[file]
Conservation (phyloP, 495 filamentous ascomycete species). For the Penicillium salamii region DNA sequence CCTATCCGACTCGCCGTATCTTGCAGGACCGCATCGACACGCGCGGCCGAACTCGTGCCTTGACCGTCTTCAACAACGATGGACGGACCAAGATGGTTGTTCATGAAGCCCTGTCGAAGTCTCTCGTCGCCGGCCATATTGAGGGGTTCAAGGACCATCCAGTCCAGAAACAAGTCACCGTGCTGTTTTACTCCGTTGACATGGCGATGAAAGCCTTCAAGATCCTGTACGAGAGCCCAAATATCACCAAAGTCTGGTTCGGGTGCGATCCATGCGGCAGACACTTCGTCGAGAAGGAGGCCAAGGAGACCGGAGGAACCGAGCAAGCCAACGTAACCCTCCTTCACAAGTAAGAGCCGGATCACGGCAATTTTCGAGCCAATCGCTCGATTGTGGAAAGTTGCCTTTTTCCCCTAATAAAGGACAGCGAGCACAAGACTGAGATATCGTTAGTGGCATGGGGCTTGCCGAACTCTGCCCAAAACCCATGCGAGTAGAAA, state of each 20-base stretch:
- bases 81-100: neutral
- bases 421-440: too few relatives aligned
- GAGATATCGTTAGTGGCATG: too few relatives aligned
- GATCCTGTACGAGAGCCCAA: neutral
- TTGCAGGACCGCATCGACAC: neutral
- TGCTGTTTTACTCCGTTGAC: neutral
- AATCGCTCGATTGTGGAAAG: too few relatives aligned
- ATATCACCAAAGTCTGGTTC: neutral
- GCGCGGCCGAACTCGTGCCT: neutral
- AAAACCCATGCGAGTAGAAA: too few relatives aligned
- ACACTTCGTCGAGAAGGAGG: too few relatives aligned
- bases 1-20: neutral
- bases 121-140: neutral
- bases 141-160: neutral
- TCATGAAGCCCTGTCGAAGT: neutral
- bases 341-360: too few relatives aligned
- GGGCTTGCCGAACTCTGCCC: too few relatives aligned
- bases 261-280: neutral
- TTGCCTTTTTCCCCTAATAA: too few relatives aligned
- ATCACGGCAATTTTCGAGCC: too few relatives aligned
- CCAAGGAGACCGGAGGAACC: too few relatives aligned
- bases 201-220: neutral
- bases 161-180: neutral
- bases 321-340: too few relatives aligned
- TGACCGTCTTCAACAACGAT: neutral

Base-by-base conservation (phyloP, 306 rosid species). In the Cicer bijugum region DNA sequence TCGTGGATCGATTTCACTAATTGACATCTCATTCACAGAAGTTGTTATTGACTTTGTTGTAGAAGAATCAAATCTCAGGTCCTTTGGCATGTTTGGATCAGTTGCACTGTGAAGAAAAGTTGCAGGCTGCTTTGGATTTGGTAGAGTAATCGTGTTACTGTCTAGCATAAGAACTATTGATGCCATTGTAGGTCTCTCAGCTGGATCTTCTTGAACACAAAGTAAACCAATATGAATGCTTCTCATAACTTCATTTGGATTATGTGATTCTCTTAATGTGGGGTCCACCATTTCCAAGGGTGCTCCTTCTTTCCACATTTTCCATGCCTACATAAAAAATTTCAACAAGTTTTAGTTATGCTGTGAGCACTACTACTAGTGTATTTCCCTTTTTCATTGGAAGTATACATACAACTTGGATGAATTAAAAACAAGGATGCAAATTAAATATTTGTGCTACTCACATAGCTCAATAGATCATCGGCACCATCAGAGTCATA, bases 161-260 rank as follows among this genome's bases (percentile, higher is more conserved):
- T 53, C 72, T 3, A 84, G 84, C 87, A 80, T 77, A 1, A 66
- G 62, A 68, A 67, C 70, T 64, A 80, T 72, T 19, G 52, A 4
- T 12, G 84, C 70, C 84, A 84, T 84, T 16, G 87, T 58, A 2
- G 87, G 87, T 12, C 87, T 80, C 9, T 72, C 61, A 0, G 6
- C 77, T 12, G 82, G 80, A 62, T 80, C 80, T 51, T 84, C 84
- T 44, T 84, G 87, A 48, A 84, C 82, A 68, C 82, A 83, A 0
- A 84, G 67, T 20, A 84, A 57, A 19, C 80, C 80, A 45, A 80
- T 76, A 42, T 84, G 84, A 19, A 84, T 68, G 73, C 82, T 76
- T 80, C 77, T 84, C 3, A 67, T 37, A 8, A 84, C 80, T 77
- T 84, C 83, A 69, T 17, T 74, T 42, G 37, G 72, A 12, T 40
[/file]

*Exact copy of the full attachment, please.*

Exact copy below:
Conservation (phyloP, 495 filamentous ascomycete species). For the Penicillium salamii region DNA sequence CCTATCCGACTCGCCGTATCTTGCAGGACCGCATCGACACGCGCGGCCGAACTCGTGCCTTGACCGTCTTCAACAACGATGGACGGACCAAGATGGTTGTTCATGAAGCCCTGTCGAAGTCTCTCGTCGCCGGCCATATTGAGGGGTTCAAGGACCATCCAGTCCAGAAACAAGTCACCGTGCTGTTTTACTCCGTTGACATGGCGATGAAAGCCTTCAAGATCCTGTACGAGAGCCCAAATATCACCAAAGTCTGGTTCGGGTGCGATCCATGCGGCAGACACTTCGTCGAGAAGGAGGCCAAGGAGACCGGAGGAACCGAGCAAGCCAACGTAACCCTCCTTCACAAGTAAGAGCCGGATCACGGCAATTTTCGAGCCAATCGCTCGATTGTGGAAAGTTGCCTTTTTCCCCTAATAAAGGACAGCGAGCACAAGACTGAGATATCGTTAGTGGCATGGGGCTTGCCGAACTCTGCCCAAAACCCATGCGAGTAGAAA, state of each 20-base stretch:
- bases 81-100: neutral
- bases 421-440: too few relatives aligned
- GAGATATCGTTAGTGGCATG: too few relatives aligned
- GATCCTGTACGAGAGCCCAA: neutral
- TTGCAGGACCGCATCGACAC: neutral
- TGCTGTTTTACTCCGTTGAC: neutral
- AATCGCTCGATTGTGGAAAG: too few relatives aligned
- ATATCACCAAAGTCTGGTTC: neutral
- GCGCGGCCGAACTCGTGCCT: neutral
- AAAACCCATGCGAGTAGAAA: too few relatives aligned
- ACACTTCGTCGAGAAGGAGG: too few relatives aligned
- bases 1-20: neutral
- bases 121-140: neutral
- bases 141-160: neutral
- TCATGAAGCCCTGTCGAAGT: neutral
- bases 341-360: too few relatives aligned
- GGGCTTGCCGAACTCTGCCC: too few relatives aligned
- bases 261-280: neutral
- TTGCCTTTTTCCCCTAATAA: too few relatives aligned
- ATCACGGCAATTTTCGAGCC: too few relatives aligned
- CCAAGGAGACCGGAGGAACC: too few relatives aligned
- bases 201-220: neutral
- bases 161-180: neutral
- bases 321-340: too few relatives aligned
- TGACCGTCTTCAACAACGAT: neutral

Base-by-base conservation (phyloP, 306 rosid species). In the Cicer bijugum region DNA sequence TCGTGGATCGATTTCACTAATTGACATCTCATTCACAGAAGTTGTTATTGACTTTGTTGTAGAAGAATCAAATCTCAGGTCCTTTGGCATGTTTGGATCAGTTGCACTGTGAAGAAAAGTTGCAGGCTGCTTTGGATTTGGTAGAGTAATCGTGTTACTGTCTAGCATAAGAACTATTGATGCCATTGTAGGTCTCTCAGCTGGATCTTCTTGAACACAAAGTAAACCAATATGAATGCTTCTCATAACTTCATTTGGATTATGTGATTCTCTTAATGTGGGGTCCACCATTTCCAAGGGTGCTCCTTCTTTCCACATTTTCCATGCCTACATAAAAAATTTCAACAAGTTTTAGTTATGCTGTGAGCACTACTACTAGTGTATTTCCCTTTTTCATTGGAAGTATACATACAACTTGGATGAATTAAAAACAAGGATGCAAATTAAATATTTGTGCTACTCACATAGCTCAATAGATCATCGGCACCATCAGAGTCATA, bases 161-260 rank as follows among this genome's bases (percentile, higher is more conserved):
- T 53, C 72, T 3, A 84, G 84, C 87, A 80, T 77, A 1, A 66
- G 62, A 68, A 67, C 70, T 64, A 80, T 72, T 19, G 52, A 4
- T 12, G 84, C 70, C 84, A 84, T 84, T 16, G 87, T 58, A 2
- G 87, G 87, T 12, C 87, T 80, C 9, T 72, C 61, A 0, G 6
- C 77, T 12, G 82, G 80, A 62, T 80, C 80, T 51, T 84, C 84
- T 44, T 84, G 87, A 48, A 84, C 82, A 68, C 82, A 83, A 0
- A 84, G 67, T 20, A 84, A 57, A 19, C 80, C 80, A 45, A 80
- T 76, A 42, T 84, G 84, A 19, A 84, T 68, G 73, C 82, T 76
- T 80, C 77, T 84, C 3, A 67, T 37, A 8, A 84, C 80, T 77
- T 84, C 83, A 69, T 17, T 74, T 42, G 37, G 72, A 12, T 40